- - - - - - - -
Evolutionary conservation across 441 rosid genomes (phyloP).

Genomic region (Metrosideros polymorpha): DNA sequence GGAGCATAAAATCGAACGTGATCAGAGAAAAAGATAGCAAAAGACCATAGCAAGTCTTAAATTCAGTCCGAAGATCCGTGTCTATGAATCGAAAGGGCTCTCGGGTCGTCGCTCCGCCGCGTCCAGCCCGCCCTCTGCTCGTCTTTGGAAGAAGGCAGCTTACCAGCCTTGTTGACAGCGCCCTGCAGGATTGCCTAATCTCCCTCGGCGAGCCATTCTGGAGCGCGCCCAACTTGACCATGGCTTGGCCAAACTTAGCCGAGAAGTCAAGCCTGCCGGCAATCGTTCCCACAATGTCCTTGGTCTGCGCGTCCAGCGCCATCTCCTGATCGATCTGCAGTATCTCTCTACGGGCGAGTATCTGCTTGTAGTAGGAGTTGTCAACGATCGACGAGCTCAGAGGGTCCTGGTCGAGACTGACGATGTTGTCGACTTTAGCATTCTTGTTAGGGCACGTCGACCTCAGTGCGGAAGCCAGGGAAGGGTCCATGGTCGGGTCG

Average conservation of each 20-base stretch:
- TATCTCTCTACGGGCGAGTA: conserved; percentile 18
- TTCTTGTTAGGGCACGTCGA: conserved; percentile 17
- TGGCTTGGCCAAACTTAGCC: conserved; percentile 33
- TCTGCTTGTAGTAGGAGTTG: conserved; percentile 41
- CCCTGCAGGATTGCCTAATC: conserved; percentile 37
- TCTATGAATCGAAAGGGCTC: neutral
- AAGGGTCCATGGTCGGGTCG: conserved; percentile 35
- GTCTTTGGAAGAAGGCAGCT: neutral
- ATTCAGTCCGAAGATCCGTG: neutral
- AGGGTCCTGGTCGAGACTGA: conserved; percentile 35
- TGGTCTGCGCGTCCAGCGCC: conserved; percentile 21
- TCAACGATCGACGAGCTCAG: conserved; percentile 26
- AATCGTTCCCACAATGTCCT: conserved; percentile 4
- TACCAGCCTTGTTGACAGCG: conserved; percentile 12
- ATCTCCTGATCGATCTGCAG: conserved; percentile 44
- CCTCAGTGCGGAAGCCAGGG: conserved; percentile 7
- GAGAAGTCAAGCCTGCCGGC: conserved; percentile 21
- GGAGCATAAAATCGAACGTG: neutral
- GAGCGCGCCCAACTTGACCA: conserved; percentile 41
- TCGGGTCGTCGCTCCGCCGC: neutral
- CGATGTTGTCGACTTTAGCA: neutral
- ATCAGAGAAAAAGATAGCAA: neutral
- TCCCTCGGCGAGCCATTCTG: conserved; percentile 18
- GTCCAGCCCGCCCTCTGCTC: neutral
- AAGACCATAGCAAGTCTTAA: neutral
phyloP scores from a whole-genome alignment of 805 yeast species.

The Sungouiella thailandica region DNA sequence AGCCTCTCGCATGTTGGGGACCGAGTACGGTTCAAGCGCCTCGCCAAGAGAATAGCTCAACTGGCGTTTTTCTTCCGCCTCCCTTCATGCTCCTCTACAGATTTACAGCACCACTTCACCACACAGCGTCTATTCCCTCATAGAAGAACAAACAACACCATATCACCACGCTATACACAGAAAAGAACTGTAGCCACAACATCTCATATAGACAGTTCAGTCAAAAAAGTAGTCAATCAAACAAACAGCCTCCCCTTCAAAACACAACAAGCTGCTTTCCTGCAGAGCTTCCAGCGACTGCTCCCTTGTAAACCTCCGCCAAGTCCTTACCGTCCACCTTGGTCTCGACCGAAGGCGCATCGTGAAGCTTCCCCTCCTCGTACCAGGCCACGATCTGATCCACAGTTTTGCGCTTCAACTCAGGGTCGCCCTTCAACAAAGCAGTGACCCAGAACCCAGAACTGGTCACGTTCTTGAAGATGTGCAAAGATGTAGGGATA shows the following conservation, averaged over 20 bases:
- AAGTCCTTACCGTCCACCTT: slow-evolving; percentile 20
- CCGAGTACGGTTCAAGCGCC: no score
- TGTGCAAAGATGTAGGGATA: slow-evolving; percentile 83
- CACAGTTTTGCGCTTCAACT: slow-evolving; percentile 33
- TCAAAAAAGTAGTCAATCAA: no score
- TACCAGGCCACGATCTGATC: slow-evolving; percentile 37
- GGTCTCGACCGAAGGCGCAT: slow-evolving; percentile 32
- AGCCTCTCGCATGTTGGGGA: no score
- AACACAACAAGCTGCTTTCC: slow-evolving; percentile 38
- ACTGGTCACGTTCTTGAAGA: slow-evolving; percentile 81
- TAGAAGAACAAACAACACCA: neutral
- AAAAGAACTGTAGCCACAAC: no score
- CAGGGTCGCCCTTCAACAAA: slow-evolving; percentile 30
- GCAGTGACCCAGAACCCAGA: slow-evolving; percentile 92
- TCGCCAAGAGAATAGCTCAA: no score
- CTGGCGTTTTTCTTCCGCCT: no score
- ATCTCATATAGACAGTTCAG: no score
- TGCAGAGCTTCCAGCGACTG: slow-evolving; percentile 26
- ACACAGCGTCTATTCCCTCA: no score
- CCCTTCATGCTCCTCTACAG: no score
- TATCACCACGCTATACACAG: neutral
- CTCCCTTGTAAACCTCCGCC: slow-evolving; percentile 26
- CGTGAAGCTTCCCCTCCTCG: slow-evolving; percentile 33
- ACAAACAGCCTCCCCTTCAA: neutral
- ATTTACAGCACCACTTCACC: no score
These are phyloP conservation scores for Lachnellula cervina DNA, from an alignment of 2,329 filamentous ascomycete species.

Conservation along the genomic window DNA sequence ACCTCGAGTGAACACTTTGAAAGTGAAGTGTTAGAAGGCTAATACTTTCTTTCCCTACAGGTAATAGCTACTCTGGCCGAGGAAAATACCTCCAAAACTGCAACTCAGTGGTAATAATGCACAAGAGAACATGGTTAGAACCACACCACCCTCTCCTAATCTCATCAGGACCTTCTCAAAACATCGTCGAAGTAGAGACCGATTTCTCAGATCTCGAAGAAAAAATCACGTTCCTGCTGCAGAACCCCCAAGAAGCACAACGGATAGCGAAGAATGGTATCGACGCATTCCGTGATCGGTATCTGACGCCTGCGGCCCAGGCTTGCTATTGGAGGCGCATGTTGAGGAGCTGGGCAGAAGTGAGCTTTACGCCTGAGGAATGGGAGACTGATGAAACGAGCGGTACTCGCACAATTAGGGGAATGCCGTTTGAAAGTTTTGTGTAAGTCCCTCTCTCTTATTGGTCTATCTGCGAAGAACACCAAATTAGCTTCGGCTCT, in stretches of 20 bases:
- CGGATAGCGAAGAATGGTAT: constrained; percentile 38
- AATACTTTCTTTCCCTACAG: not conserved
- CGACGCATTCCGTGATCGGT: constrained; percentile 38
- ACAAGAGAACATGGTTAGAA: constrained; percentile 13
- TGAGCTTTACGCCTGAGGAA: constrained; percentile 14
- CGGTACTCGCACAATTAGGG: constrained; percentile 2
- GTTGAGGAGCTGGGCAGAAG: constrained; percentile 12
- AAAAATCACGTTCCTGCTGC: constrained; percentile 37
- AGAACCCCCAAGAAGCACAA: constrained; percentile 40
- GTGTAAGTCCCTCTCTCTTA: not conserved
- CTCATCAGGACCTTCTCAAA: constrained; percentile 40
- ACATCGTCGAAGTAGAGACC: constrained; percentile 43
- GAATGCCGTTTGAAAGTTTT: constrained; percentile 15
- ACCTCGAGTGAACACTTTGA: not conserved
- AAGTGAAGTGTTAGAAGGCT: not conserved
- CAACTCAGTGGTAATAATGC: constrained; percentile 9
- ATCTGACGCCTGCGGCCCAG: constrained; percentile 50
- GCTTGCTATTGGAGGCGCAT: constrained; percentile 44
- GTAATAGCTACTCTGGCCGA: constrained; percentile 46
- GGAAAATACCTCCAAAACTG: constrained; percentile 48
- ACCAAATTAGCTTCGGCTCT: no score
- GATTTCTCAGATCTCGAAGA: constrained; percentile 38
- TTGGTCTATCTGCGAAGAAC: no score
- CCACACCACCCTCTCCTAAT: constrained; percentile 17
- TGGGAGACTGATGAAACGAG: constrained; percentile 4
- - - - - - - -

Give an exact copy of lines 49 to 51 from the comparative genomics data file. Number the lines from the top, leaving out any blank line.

- ACACAGCGTCTATTCCCTCA: no score
- CCCTTCATGCTCCTCTACAG: no score
- TATCACCACGCTATACACAG: neutral